In need of a creativity boost I organized a workshop with the great Malaysian artist Ch’ng Kiah Kiean on 20 & 21 October. It was a wonderful weekend.
Ch’ng Kiah Kiean is a generous teacher. His specialty is sketching with dry twigs and Chinese ink.
Here’s his website: https://kiahkiean.com/
First KK (We call him KK, as it’s easier for Europeans to pronounce…) brought for all of us 10 participants our new drawing tools: we made our twigs and ink pots with gauze. We also had a hard brush and recipient with sponge and ink to make the shadowing.
Drawing with such unusual and new tools is the perfect creativity boost. The perfect way to get out of your comfort zone and train new drawing muscles and a whole new way of seeing and putting what you see to the paper. How do you look at the objects to draw? And how do you draw?
I already did a workshop with him during the Manchester Urban sketching symposium 2016 and it changed my way of drawing also with other tools. It’s very simple: after that workshop I felt finally I could draw anything I wanted ! It was so liberating! Before that workshop I wouldn’t even have dreamed of drawing the Musée du Louvre. Now that’s exactly what we started drawing that Saturday 21st October! It takes away the fear. Some of the participants didn’t have a lot of drawing experience but this really doesn’t matter to go urban sketching. Everybody is welcome. And everybody did start somehow as a beginner, so fear is unnecessary. We just want to have fun and joy in drawing!
The most important change that happened to me was that I got rid of FEAR : fear of making a bad drawing, fear of judgment of others, fear of not being able to draw this or that, fear of missing out the important details, fear of making a fool of myself…
Let me share you some of his tips.
First the tools: dry twigs. KK draws with Water Jasmine twigs, but really: you can pick out any twig and make a point to it to draw. I also tried bamboo twigs you can buy in art supply stores but those are quite hard. It’s better to take a twig of another tree. The point has to be long and fine.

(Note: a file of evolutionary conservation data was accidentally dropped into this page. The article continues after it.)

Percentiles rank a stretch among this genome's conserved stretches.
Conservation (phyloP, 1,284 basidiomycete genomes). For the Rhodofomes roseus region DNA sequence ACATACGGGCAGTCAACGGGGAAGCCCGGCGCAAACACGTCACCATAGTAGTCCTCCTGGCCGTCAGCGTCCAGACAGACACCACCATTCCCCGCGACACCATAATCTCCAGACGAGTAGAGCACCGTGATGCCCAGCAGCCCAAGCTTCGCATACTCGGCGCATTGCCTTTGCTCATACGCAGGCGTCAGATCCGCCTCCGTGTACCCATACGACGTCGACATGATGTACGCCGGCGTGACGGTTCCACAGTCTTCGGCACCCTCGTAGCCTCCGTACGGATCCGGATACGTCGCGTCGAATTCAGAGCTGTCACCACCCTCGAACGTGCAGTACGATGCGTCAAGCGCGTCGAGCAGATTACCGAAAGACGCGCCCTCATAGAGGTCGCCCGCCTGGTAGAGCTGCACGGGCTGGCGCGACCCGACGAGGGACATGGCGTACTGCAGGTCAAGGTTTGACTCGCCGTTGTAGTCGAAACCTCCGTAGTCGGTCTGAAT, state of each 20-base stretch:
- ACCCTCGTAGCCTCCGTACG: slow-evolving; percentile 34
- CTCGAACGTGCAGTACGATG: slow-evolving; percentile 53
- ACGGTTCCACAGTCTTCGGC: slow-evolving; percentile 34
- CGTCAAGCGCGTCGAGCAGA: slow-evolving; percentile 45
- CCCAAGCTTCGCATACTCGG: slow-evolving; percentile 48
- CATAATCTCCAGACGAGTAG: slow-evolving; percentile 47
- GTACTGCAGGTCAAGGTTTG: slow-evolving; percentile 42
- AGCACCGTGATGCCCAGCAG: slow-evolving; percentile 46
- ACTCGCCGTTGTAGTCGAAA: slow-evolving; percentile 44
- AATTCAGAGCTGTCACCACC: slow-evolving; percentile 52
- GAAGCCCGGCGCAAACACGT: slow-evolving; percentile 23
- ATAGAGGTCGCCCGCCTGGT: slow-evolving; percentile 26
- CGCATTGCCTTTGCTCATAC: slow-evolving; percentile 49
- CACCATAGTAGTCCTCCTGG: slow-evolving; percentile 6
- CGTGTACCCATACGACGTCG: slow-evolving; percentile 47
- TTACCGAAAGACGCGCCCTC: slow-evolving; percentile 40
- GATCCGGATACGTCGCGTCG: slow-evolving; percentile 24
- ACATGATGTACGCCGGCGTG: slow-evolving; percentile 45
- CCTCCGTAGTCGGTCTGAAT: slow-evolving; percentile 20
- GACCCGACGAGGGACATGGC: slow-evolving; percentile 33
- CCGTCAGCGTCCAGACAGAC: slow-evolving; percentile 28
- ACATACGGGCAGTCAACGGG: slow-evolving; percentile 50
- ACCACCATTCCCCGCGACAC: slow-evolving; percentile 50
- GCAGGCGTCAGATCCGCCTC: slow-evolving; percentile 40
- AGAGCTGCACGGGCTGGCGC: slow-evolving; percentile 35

Then you put cotton gauze in a small bottle and pour ink on it. Take Chinese ink with resin. It’s water proof. The cotton gauze is needed so the point of the twig wouldn’t be dipped in liquid ink. It avoids dripping on the drawing paper.
After the drawing of the lines KK uses a hard brush (like bristles to paint with oil) and a container with a dishwasher sponge with Chinese ink on it. The ink must feel 90% dry. You must be able to make dry brush strokes.
After shadowing the drawing with ink we finish it with watercolor, so use nice watercolor paper. For my drawings I used Saunders Waterford paper of St Cuthbert Mill.
How do you look at the building you want to draw? How do you look at the Musée du Louvre to draw it? If you look at it as the Musée du Louvre with the impressive perspective and sculptures, cold sweat and fear will take over. If you look at it simply as a bunch of lines that you want to suggest on the paper (and so it doesn’t matter really if some of them will be missing), then it starts to be fun. So don’t see the building as a building, and don’t try to draw everything. And also: it doesn’t matter if you drawing isn’t “correct” ! Who cares? If we want to see all the lines and all the sculptures it’s better to take a photograph, isn’t it?
So why I love drawing with this twig and ink is because it takes me out of my comfort zone and especially because it gives me the permission to draw in a looser way: it’s impossible to draw correctly and carefully the details of the building. The building becomes a fun bunch of lines going in specific directions and that’s what we try to render. KK holds his twig very loosley and pulls it in all different directions, turning and twisting it.
To be able to see the building as a bunch of lines, what you have to do is look with your eyes, and not with your brain ! Look with your eyes to the lines and draw them. Don’t look with your brain to the building/chair/glass or whatever you want to draw.
What is your most important obstacle for having fun?